Former Teacher Completes Fastest Everest Ascent by a Woman

A former teacher from Hong Kong has carried out the fastest ascent of Mount Everest by a woman, beating the previous record by more than half a day.

Ada Tsang Yin-hung, 44, reached the summit of the world's highest peak in a record-breaking 25 hours and 50 minutes last Sunday, according to Everest base camp's government liaison officer.

This was well clear of the previous record of Nepali Phunjo Jhangmu Lama who had completed the ascent in 39 hours 6 minutes in 2017.

"She left the base camp at 1:20 pm on Saturday and reached (the top at) 3:10 pm the next day," Gyanendra Shrestha told Agence France Presse. Most climbers would typically spend a few days in each of the different camps before heading to the summit.

The top of the mountain in Nepal, revered by climbers and those who live beneath its shadow, stands at 29,031 feet above sea level.

Mount Everest in Nepal
Mount Everest and the range surrounding it is shown in this illustrative image. Ada Tsang Yin-hung has broke the world record for an ascent of the world's highest peak by a woman. Paula Bronstein/Getty Images

The government in Kathmandu provides certificates to those who get to the top, but Tsang's achievement still needs to be ratified by Guinness World Records, which Newsweek has contacted for comment.

This year, the Nepali government issued a record of 408 permits to climbers for this season after last year's season was canceled due to the COVID pandemic.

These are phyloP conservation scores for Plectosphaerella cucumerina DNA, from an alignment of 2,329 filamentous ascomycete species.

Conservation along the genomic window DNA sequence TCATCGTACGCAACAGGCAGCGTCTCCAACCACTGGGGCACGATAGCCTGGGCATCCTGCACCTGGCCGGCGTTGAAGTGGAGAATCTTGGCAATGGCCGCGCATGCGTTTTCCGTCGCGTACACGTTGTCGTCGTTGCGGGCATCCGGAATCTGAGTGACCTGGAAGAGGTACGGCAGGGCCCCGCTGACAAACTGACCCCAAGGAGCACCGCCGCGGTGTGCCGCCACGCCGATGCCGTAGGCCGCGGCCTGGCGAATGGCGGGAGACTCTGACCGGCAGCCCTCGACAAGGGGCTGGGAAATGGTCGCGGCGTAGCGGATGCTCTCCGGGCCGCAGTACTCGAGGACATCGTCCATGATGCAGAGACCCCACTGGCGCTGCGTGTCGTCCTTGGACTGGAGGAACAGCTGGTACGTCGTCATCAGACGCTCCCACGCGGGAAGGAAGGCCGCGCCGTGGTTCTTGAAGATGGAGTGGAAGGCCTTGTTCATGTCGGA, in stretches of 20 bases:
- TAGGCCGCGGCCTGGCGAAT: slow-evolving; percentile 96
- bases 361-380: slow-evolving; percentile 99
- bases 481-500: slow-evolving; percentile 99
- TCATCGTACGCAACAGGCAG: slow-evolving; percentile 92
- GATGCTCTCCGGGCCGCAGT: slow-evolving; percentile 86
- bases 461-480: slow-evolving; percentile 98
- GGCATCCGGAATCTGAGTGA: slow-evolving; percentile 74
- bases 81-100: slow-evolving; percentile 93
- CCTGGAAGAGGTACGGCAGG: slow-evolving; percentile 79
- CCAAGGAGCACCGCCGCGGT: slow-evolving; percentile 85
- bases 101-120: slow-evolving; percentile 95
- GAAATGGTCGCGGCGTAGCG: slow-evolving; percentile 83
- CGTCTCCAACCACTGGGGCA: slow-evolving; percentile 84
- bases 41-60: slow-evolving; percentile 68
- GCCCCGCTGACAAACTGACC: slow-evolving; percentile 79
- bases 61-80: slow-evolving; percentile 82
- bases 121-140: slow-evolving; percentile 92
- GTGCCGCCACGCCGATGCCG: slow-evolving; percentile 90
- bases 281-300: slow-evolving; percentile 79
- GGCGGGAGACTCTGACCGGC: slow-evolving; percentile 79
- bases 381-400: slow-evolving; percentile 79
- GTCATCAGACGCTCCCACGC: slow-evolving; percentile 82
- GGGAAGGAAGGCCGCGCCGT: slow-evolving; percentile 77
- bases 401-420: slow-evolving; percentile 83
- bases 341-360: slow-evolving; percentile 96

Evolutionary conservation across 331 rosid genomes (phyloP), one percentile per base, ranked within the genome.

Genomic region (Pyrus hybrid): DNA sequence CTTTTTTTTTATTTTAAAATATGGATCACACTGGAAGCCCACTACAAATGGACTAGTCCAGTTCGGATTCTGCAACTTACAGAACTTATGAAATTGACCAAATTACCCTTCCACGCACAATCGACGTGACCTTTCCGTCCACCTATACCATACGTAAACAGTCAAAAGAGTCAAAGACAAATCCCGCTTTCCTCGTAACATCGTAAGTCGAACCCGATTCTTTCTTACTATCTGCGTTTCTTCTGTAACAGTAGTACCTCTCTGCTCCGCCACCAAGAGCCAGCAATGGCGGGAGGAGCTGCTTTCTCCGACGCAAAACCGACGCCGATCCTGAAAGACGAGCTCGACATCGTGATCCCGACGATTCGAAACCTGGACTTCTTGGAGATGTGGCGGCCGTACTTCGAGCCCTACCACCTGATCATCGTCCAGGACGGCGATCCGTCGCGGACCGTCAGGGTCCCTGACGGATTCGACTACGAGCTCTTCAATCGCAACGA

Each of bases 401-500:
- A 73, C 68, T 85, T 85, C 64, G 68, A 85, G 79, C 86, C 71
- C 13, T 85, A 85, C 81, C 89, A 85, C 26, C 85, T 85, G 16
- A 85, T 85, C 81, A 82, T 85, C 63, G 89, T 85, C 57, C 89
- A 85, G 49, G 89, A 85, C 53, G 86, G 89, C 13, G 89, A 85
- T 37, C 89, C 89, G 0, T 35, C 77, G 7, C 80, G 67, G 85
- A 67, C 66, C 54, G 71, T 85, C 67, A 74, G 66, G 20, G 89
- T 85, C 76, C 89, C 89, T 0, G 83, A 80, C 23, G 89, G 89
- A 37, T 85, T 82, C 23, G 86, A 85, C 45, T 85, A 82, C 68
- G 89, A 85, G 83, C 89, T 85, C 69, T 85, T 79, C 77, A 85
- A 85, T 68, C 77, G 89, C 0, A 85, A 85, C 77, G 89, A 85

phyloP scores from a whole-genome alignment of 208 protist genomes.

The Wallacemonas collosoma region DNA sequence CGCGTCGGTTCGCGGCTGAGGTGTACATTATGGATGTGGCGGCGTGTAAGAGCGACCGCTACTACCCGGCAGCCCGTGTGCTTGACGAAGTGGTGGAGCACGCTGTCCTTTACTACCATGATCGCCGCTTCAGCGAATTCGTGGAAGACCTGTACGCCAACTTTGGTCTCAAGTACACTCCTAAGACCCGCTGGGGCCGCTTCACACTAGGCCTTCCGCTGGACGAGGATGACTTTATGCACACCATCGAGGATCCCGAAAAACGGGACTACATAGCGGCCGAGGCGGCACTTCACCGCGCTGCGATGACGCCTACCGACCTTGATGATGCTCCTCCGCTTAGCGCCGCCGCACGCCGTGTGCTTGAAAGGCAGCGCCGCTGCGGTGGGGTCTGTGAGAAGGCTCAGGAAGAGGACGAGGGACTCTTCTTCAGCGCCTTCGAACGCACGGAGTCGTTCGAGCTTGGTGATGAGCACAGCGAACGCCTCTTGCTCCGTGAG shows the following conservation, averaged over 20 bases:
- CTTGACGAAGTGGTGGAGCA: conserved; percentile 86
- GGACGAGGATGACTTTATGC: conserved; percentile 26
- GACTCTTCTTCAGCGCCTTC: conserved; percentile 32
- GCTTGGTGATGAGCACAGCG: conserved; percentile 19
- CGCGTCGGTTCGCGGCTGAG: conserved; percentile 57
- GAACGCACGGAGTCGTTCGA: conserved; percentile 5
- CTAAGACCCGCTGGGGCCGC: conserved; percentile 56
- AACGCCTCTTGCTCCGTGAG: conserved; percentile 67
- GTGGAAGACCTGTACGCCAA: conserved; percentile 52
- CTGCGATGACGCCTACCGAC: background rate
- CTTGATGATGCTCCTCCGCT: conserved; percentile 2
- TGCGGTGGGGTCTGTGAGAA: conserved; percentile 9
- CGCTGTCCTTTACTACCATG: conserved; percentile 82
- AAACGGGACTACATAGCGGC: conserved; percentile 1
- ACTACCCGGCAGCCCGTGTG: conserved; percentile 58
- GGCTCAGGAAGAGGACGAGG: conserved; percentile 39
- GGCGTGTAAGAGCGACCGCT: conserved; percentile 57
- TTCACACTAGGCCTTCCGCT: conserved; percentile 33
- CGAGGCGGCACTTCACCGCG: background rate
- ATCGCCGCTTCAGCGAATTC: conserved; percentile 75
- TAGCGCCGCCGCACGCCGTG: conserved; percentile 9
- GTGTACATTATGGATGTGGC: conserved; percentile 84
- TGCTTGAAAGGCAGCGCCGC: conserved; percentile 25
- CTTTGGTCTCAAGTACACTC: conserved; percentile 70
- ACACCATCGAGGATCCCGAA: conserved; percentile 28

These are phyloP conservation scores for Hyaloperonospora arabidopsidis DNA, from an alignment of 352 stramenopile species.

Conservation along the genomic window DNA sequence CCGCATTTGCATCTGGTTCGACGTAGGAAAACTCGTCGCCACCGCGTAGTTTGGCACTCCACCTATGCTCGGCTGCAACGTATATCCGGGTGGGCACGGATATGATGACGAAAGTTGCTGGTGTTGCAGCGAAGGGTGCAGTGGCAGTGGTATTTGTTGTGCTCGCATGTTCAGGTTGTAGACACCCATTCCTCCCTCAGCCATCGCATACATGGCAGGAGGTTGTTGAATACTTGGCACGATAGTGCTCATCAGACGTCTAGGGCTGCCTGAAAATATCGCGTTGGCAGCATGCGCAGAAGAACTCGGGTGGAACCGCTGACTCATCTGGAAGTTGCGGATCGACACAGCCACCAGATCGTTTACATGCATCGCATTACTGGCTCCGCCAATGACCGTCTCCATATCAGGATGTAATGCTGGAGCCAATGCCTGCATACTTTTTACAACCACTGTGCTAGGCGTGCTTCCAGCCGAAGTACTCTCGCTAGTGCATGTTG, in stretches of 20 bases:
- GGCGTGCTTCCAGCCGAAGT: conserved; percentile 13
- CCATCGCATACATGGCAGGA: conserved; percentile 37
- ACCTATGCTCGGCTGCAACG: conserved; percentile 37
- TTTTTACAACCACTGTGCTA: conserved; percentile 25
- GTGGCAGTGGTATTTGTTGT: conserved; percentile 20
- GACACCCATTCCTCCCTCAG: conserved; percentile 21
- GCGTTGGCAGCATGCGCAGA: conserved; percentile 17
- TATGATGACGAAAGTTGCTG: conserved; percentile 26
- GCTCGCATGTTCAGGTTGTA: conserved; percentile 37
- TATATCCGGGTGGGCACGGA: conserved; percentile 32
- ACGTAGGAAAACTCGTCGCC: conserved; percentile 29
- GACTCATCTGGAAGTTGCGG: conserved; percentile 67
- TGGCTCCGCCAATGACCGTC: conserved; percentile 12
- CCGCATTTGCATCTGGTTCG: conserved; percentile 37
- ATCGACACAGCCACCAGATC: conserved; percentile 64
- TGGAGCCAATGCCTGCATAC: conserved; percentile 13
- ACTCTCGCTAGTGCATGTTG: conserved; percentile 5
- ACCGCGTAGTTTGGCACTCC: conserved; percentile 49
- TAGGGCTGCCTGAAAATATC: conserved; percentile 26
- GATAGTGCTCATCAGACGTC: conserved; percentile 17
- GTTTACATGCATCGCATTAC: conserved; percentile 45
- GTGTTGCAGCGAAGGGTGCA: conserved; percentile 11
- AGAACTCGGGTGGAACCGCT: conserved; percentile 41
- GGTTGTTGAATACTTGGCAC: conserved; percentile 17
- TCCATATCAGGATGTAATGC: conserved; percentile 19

So far, around 350 climbers have summited this spring, although positive tests for the virus by some climbers at base camp scuppered the expedition plans of at least two teams, the AFP reported.

Messaging the South China Morning Post from Nepal, Tsang said that she was concerned about challenges such as the weather, her own health, and communication with her team of 10, as well as the prospect of getting stuck among the line of other climbers on the way up.

Female mountaineer Ada Tsang Yin-hung of China's Hong Kong scaled #MountEverest in 25 hrs 50 mins on May 23, refreshing female's speed climbing record on the world's highest peak. The avid mountaineer is also the first female from Hong Kong to conquer Mt Qomolangma.

— Sports China (@PDChinaSports) May 28, 2021

"Any variable could make you fail," she told the paper, "of course, I am happy that I can break the record."

"I always tell my team...' aim high, expect high, so you can achieve high'. When I reached the mountain top, I felt like I proved this was not just empty talk."

Tsang used to be a life education teacher at a secondary school in Ma On Shan but quit her job in 2017 to pursue her quest to become the first woman from Hong Kong to get to the top of Everest.

Her first attempt on the mountain was in 2014, which she had to abandon following an avalanche near the base camp that killed 16 Nepali Sherpa guides, the Post reported.

In 2015, another attempt was abandoned following an avalanche caused by an earthquake. She was successful on her third attempt in 2017, an ascent that took four days.

Meanwhile, at 75, Arthur Muir became the oldest American to climb the peak last Sunday, Garrett Madison, expedition leader at the Madison Mountaineering company told Reuters from the base camp.

The previous record was held by Bill Burke who was 67 when he got to the summit in 2009, the agency reported.